|Posted by George Freund on April 9, 2014 at 8:00 PM|
By Lily Hay Newman
Researchers have disclosed a serious vulnerability in standard Web encryption software. Known as “Heartbleed,” the bug can give hackers access to personal data like credit card numbers, usernames, passwords, and, perhaps most importantly, cryptographic keys—which can allow hackers to impersonate or monitor a server. It didn't affect sites like Google, Facebook, Twitter, or Dropbox, but Yahoo and even openssl.org were vulnerable.
The vulnerability in encryption software OpenSSL was discovered by Google researcher Neel Mehta and the security firm Codenomicon. They gave the bug—officially known as CVE-2014-0160—the appropriately evocative and frightening name Heartbleed.
Though Web encryption flaws come up regularly, Heartbleed is significant because of its reach, and the effort that will be required of IT administrators across the Internet to eradicate the bug. Users don't have to download a patch or do anything in particular to protect themselves other than changing their account passwords if they know they use a service that was compromised. About half a million websites that use OpenSSL are currently vulnerable, according to the Internet security company Netcraft.
On Heartbleed.com, a site set up to draw attention to the problem, Codenomicon writes that the vulnerability "allows attackers to eavesdrop on communications, steal data directly from the services and users and to impersonate services and users." When Codenomicon purposely hacked its own servers, exploiting Heartbleed, the company was able to "steal" cryptographic keys, usernames, passwords, instant messages emails, documents, and other communications from itself.
OpenSSL has already released an emergency patch for the bug, called Heartbeat. But the vulnerability is in fairly ubiquitous software around the Web, and it will take awhile for the patch to disseminate. A tool from SSL Labs, a repository of SSL documents and tools, allows you to check any URL for the OpenSSL vulnerability.
Most major services were not affected or rapidly upgraded their servers to incorporate the OpenSSL patch. Some have also tried to reassure customers that their information wasn’t really at risk from Heartbleed anyway. For example, a spokesperson for the password management service LastPass, which implemented the patch early this morning, told CNET, "Nearly all your data is also encrypted with a key that LastPass servers never get—so this bug could not have exposed customer's encrypted data."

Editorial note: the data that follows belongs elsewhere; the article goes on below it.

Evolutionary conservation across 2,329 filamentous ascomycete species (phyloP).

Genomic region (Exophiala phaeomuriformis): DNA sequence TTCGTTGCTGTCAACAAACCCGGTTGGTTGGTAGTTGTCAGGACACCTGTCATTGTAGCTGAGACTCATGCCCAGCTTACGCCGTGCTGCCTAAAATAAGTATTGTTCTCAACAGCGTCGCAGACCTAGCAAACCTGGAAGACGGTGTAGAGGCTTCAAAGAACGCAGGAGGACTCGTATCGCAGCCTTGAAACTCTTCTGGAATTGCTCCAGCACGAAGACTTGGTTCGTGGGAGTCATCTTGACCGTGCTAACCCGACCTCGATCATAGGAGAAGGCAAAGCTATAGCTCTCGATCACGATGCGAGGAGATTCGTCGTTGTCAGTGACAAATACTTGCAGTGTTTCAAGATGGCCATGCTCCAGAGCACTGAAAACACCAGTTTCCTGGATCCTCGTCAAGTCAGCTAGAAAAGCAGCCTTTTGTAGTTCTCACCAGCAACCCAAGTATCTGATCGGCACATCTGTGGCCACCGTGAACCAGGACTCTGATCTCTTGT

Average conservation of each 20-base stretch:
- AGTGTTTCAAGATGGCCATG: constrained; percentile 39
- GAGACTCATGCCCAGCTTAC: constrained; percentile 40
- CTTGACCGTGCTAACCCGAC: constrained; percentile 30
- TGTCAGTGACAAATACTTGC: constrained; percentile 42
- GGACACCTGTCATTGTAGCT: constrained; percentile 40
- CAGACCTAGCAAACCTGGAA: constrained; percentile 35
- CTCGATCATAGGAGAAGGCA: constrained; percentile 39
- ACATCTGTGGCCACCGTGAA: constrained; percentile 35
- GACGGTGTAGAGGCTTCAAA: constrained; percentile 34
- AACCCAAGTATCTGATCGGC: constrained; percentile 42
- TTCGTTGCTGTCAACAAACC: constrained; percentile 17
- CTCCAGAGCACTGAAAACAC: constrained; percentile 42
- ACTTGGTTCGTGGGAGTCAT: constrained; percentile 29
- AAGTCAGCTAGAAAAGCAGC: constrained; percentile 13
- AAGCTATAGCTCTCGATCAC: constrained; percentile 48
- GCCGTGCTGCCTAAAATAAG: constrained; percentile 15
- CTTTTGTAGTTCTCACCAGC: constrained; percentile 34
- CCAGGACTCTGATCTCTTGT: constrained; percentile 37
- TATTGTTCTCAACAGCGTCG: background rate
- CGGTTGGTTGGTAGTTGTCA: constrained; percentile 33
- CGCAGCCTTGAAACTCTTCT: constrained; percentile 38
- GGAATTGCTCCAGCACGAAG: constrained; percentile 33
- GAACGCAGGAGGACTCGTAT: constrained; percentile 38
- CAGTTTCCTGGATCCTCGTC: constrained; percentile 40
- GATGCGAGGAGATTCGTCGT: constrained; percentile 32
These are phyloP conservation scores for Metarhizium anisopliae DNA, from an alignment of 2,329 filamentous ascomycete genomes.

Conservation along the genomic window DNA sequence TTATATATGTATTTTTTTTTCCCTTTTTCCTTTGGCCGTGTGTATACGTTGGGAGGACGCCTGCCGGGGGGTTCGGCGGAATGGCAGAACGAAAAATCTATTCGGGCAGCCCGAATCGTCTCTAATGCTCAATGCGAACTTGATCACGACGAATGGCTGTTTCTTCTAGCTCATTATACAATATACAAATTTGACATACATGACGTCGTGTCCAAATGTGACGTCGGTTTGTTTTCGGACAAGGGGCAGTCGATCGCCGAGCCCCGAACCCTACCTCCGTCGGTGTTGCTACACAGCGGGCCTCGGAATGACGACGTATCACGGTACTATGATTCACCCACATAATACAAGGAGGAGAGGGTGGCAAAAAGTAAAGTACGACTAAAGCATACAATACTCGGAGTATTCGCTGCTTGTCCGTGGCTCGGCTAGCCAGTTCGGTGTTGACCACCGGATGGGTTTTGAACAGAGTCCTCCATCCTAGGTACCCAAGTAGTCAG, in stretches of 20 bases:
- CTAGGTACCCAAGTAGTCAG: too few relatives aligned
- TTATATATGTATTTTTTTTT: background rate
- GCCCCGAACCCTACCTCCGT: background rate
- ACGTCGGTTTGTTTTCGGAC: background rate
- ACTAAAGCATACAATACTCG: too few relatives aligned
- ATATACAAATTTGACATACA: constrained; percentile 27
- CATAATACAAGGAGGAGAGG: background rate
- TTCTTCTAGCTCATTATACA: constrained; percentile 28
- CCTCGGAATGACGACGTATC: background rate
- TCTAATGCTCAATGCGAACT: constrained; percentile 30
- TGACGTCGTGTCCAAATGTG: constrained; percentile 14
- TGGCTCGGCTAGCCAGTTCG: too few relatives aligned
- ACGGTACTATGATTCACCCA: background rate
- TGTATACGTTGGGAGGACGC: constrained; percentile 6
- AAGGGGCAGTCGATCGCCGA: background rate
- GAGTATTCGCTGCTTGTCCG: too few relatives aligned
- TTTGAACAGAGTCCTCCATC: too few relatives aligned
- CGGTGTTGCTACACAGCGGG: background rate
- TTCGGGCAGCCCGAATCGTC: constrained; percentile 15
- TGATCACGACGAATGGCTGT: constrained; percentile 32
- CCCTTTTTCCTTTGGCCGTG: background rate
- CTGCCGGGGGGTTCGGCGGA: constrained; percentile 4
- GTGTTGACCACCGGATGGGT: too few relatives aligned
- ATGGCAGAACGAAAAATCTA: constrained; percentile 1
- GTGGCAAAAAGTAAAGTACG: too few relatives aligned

It’s possible, though, that Heartbleed might not be as fatal as it seems. Adam Langley, a Google security expert who helped close the OpenSSL hole, said on Twitter that his testing didn't reveal information as sensitive as secret keys.
Nevertheless, admins are racing to patch the bug, and many sites that corrected the vulnerability will probably prompt their users to reset account passwords in the coming days. It may not be an apocalypse, but Heartbleed is a good reminder for everyone to change sensitive passwords regularly.
OTTAWA — With tax-return season in full swing, the Canada Revenue Agency suddenly locked down its online filing services Wednesday, fearful of a new vulnerability in software used by much of the world to safeguard secure websites on the Internet.
All of the federal government's online systems were under review after word of the so-called "Heartbleed" computer bug prompted the tax agency to pull the plug on its electronic services as a precaution.
"As a preventative measure, the CRA has temporarily shut down public access to our online services to safeguard the integrity of the information we hold," the agency said in a statement.
The shutdown came after the Canadian Cyber Incident Response Centre (CCIRC) issued a warning to system administrators about the coding flaw. It recommended that system operators unable to plug in an immediate fix get off the grid.
Other federal systems were also being assessed for their vulnerability to the threat, said Antoine Ouellon, a spokesman for Shared Services Canada, the federal agency that oversees the government's IT infrastructure.
"Shared Services Canada is working with departments and Public Safety Canada to assess all IT systems to identify the extent of the problem and to apply solutions, including implementing patches, as required," Ouellon said in a statement.
It was not immediately clear Wednesday whether any other online government would have to be taken offline.